First responders, emergency responders or people working in dangerous, highly stressful situations, focus a lot of attention on tactical training and skill development. Far less time (if any) is spent understanding the physical, chemical and psychological impacts of stress on job performance, decision making and situational awareness. If I had the ability to influence national training curriculum’s, I would make these topics mandatory for all people involved in high stress environments. This article contains the highlights from the series.
Each article is hyperlinked in case you missed it or want to review it.
Your body’s reaction to stress is a game changer when it comes to how you think and, to some respects, how you behave. The consequences of the fight or flight reaction to stress can have consequence on situational awareness.
There are three types of stress that can impact you physically, chemically and emotionally: Acute stress, episodic acute stress, and chronic stress.
Eustress compels your performance and helps you be your best. Stress driven by desire is healthy stress. Stress driven by fear is unhealthy stress.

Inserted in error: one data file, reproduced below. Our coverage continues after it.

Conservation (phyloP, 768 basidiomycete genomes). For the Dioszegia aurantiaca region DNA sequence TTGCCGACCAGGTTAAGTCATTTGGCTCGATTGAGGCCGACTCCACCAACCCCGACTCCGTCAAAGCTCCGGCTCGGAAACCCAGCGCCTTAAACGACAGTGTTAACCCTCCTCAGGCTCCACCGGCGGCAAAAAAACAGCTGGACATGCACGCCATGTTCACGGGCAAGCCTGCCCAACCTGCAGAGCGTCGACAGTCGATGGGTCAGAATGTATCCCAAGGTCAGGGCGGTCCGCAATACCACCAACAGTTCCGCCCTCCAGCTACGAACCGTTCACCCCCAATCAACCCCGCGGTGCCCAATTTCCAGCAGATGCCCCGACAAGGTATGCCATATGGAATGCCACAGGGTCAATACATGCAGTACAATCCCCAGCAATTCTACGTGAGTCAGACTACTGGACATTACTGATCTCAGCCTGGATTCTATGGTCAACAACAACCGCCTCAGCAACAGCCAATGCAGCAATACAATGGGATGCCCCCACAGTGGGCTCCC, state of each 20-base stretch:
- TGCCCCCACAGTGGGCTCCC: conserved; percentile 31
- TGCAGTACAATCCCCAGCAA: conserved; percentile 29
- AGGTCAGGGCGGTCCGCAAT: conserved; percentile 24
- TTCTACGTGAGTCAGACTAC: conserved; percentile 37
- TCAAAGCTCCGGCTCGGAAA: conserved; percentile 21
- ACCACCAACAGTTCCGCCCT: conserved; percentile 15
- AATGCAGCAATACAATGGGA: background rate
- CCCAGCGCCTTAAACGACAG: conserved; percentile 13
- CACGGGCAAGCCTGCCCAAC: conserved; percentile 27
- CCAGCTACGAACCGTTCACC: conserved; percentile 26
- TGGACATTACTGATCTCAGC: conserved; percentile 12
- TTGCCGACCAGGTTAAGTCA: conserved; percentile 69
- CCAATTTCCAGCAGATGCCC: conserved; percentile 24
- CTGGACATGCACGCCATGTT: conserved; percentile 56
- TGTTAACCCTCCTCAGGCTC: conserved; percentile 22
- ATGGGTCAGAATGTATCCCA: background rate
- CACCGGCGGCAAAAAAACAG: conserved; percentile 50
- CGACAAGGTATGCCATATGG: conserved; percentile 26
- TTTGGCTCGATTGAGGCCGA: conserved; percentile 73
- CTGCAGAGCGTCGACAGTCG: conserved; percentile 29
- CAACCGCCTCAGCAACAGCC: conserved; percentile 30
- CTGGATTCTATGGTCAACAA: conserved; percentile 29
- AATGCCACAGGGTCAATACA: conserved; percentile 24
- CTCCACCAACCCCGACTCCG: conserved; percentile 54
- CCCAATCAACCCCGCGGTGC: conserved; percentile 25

Stress causes your senses to go on high alert in the presence of perceived danger. This can be both good and bad.
Under stress your brain may prevent you from seeing things that happen around you. This can impact your situational awareness because you may not be able to see the things that can harm you.
Under stress your brain may prevent you from hearing things that are happening around you. This can impact your situational awareness.
Stress impacts your ability to process information. The higher the stress, the more difficult it can be to capture and process and understand information.
Stress can cause two types of time distortion. The first gives the appearance that time is slowing down or speeding up. The second is losing track of the passage of time because attention is focused on other things. Both can impact situational awareness.
At the risk of sounding redundant I cannot stress enough the catastrophic importance of understanding stress on job performance and job safety.
If there is anything I can do to help improve your safety or the safety of your team, please contact me.
If you are interested in taking your understanding of situational awareness and high-risk decision making to a higher level, check out the Situational Awareness Matters Online Academy.
CLICK HERE for details, enrollment options and pricing.
Share your comments on this article in the “Leave a Reply” box below. If you want to send me incident pictures, videos or have an idea you’d like me to research and write about, contact me. I really enjoy getting feedback and supportive messages from fellow first responders. It gives me the energy to work harder for you.
Facebook Fan Page: www.facebook.com/SAMatters
LinkedIn: Rich Gasaway
iTunes: SAMatters Radio
iHeart Radio: SAMatters Radio